203. Press for Change recalled the long-standing common law principle that a person is free to use more than one name, provided that there is no attempt at fraud or the avoidance of an obligation. As examples of legitimate use of more than one name they gave people living trans-gendered lives, singers, writers and actors with stage or professional names and married women using their maiden names for professional purposes. They therefore argued that what they saw as legitimate flexibility should be maintained by explicitly allowing the issue of multiple identity cards to a person and the explicit provision of privacy for the link between those identities.[161] The Home Office envisaged building on procedures for issuing passports and driving licences when issuing an identity card in an alternate name or gender. They said that exact arrangements for issue of identity cards to transgendered persons have yet to be decided, and noted the need to take into account the Gender Recognition Bill.[162] We support the issue of multiple identity cards to an individual in cases where there is a legitimate need, and welcome the Home Office's expression of flexibility on this issue.


204. We were told in Germany that the German identity cards were very secure. Witnesses from card manufacturers, such as Richard Haddock of LaserCard, were confident about the technological security of their products, while stressing the importance of proper security and audit procedures in the production of cards. Industry representatives also argued that the security of the system and of the database could be managed in such a way as to make the risk of fraud "minuscule".[163]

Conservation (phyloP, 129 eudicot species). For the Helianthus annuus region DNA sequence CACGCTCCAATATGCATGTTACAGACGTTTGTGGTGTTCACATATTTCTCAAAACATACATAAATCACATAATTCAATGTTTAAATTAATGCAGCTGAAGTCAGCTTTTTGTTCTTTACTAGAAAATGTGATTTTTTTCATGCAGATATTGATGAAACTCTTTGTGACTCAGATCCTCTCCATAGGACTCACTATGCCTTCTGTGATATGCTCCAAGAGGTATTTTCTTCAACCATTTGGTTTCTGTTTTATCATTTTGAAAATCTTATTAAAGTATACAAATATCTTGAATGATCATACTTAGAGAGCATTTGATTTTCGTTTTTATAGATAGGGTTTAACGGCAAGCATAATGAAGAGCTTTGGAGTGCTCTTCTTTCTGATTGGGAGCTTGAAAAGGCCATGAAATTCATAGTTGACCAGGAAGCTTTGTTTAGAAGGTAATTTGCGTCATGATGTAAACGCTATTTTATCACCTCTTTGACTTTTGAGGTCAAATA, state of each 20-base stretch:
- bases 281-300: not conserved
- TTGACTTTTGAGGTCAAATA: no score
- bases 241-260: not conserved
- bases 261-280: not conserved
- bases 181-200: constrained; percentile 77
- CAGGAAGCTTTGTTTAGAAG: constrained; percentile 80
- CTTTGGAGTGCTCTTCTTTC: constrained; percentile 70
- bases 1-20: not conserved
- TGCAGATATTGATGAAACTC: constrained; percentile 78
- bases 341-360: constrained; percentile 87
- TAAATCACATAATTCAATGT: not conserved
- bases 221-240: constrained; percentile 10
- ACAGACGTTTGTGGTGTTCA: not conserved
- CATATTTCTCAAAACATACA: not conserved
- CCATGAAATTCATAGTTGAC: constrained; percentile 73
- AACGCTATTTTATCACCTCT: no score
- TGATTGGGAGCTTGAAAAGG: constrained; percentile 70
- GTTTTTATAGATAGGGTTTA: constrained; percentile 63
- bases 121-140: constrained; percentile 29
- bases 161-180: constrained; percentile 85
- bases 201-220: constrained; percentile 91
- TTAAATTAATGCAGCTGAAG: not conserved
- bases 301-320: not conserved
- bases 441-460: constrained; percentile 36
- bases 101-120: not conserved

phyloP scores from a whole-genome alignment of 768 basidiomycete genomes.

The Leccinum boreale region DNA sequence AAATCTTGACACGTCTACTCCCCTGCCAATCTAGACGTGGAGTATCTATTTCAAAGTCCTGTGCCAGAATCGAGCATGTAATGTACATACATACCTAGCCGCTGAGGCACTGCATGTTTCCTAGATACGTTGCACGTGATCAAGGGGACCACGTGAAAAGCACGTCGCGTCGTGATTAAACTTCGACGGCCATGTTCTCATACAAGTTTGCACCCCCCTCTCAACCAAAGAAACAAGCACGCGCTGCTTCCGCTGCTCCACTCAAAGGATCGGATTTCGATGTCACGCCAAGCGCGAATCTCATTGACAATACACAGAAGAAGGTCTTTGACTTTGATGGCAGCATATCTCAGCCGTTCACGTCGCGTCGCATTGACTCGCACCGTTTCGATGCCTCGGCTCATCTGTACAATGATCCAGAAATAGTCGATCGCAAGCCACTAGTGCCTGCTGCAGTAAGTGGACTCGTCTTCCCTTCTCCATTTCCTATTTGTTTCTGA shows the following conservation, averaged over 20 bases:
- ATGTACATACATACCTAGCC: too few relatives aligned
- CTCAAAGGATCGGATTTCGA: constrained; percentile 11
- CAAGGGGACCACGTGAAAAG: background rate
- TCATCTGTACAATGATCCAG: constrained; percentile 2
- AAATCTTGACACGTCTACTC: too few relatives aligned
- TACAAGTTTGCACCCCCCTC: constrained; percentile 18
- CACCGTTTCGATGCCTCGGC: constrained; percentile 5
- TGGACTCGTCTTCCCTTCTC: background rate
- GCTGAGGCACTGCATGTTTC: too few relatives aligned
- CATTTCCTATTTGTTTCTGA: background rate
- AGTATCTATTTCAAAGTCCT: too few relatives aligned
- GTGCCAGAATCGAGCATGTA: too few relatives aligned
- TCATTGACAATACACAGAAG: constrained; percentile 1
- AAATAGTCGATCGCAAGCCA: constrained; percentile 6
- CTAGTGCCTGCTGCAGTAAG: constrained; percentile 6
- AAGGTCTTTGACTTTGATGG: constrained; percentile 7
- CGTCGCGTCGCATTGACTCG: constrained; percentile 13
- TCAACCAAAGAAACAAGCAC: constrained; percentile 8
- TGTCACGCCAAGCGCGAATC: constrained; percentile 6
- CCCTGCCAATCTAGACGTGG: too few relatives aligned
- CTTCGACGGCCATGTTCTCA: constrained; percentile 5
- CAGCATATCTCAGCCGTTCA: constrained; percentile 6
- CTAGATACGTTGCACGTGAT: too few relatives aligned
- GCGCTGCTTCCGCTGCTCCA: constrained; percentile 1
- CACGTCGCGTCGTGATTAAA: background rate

205. Other witnesses, such as the representatives of the UK Computing Research Committee and the Foundation for Information Policy Research, argued that even if the card or the database were effectively secure against attack (which they thought improbable), those seeking to create false identities would simply try to subvert the enrolment and issuing process, for example at a British Consulate abroad.[164]

206. It is obvious that no system or card will be entirely infallible. It is also clear that the enrolment process, if not put in place with security in mind, may provide the easiest way of subverting the system. But if the card and the system are set up properly, any successful attack on them would have to be determined and technically sophisticated. Professor Anderson of the Foundation for Information Policy Research argued that "the main determinant of levels of fraud is not the card technology that you use but how diligent you are at checking online whether a transaction is valid or not".[165] This suggests that systematic use of card readers by service providers would also be a deterrent to fraud.

207. We believe that an identity card system could be created to a sufficient level of security. We stress, however, that the security of the system depends as much on using the proper procedures with the appropriate level of scrutiny to verify the card in use as it does on the integrity of the card issuing process or the identity register.